There has been a continuous battle over the years with regard to browser market share. Initially, Mosaic enjoyed the largest share of the market, later to become Netscape's Navigator only to be challenged and eventually surpassed by Microsoft with various versions of Internet Explorer. Less well-known browsers such as Opera and Mozilla exist but relatively few people use them. In fact there are literally hundreds of browsers available in minority usage which raises compatibility issues for website creators. One browser, notorious among website creators was the AOL browser which is no longer used.
Early Web interfaces were purely textual, requiring the user to type commands from the keyboard. Then clients emerged that incorporated graphical user interfaces (GUI). The first graphical browser to emerge was Mosaic, developed in 1993 by Marc Andreessen as a college project.
It established an interface with the Web as well as other Internet applications such as email, ftp, telnet and Gopher and with the integration of built-in third party viewers was capable of handling images, sounds and motion video. As more graphical interfaces were released such as Cello, web traffic throughout 1993 grew by some 300,000 per cent. At the time there were a mere 3,000 websites. Ubiquitous GUI's such as Microsoft Windows helped establish Mosaic as the de facto standard in graphical Web browsers. It was known at the time as the Web's killer application (Manger, 1995).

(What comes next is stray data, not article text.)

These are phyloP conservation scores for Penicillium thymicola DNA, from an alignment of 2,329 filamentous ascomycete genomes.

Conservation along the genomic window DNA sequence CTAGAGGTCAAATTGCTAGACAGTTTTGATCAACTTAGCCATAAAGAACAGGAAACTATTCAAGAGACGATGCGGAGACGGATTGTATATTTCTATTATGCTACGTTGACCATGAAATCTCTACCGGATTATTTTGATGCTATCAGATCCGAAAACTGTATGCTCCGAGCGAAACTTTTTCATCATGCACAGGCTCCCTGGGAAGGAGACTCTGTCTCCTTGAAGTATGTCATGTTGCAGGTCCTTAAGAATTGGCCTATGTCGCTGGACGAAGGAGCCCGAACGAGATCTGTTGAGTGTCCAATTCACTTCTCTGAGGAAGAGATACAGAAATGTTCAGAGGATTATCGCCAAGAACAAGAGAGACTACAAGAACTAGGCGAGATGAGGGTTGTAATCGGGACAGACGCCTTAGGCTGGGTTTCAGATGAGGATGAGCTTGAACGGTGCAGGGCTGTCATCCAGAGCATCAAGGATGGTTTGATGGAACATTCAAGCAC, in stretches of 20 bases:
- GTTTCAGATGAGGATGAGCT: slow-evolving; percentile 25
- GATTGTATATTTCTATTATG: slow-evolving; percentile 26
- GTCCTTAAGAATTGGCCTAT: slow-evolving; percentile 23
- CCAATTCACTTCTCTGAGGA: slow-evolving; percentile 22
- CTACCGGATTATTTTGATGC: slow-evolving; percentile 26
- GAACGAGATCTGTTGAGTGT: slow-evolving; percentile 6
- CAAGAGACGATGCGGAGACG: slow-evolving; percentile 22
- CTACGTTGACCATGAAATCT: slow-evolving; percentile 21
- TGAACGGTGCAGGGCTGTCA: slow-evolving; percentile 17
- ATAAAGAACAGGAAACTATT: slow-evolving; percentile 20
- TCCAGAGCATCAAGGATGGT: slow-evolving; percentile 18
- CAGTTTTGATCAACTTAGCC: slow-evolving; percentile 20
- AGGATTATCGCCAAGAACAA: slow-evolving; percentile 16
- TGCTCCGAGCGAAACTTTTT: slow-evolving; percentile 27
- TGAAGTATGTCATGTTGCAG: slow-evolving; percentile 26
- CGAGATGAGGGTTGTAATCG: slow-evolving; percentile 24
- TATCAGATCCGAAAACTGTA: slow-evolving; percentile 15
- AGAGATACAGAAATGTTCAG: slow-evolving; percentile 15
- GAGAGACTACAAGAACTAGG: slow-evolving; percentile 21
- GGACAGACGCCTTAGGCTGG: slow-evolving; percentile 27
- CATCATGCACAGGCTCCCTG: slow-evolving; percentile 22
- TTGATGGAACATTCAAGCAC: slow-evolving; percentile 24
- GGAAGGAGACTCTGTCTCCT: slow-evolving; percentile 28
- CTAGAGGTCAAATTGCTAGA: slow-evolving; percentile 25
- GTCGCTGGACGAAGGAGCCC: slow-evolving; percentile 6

In mid-1994, Silicon Graphics founder Jim Clark collaborated with Marc Andreessen to found Mosaic Communications, which shortly after became Netscape Communications. When Netscape 1.0 was released in 1994, it was described on its website as: "the premium graphical navigator to the Internet. Combining the latest in point-and-click interface design with lightning-fast performance, Netscape 1.0 is the must-have application for exploring the new center of worldwide communication." (See Appendix B for a full specification). Because Netscape incorporated into their browser, many "extensions" to the HTML specification, it allowed much more creative freedom than contemporary browsers and solidified Netscape's position as the number one choice, with a huge market share.
In 1995, along with Windows '95, Microsoft bundled its own alternative to the Netscape browser: Internet Explorer 1.0 and incorporated its own proprietary HTML tags. For a number of years, Microsoft trailed the technically superior Netscape as the two companies battled for market leadership, but Internet Explorer had one major advantage - It was free.
Internet Explorer version 2.0 was more popular than its predecessor it was its first cross-platform browser, available to both 32-bit Windows and Macintosh users. It also included support for a number of relatively new technologies such as Secure Socket Layers (SSL), cookies and RealAudio. With subsequent versions came the integration of more features such as email and newsgroups, Windows Address Book and Windows Media Player. When Windows '98 was released, Internet Explorer became fully integrated into the operating system. Today, the various versions of Internet Explorer, equipped with ever-increasing numbers of application-supporting software are by far the most widely used browsers, amassing an estimated 90+ per cent of global market share (The counter, 2002).
Because each browser renders HTML differently and because browsers have their own proprietary tags such as Microsoft's <marquee> tag, there is still a compatibility issue facing website creators. No company or organization can design for just the most popular browser because although Internet Explorer is the most popular browser at present, there are still millions of people who are using alternatives.
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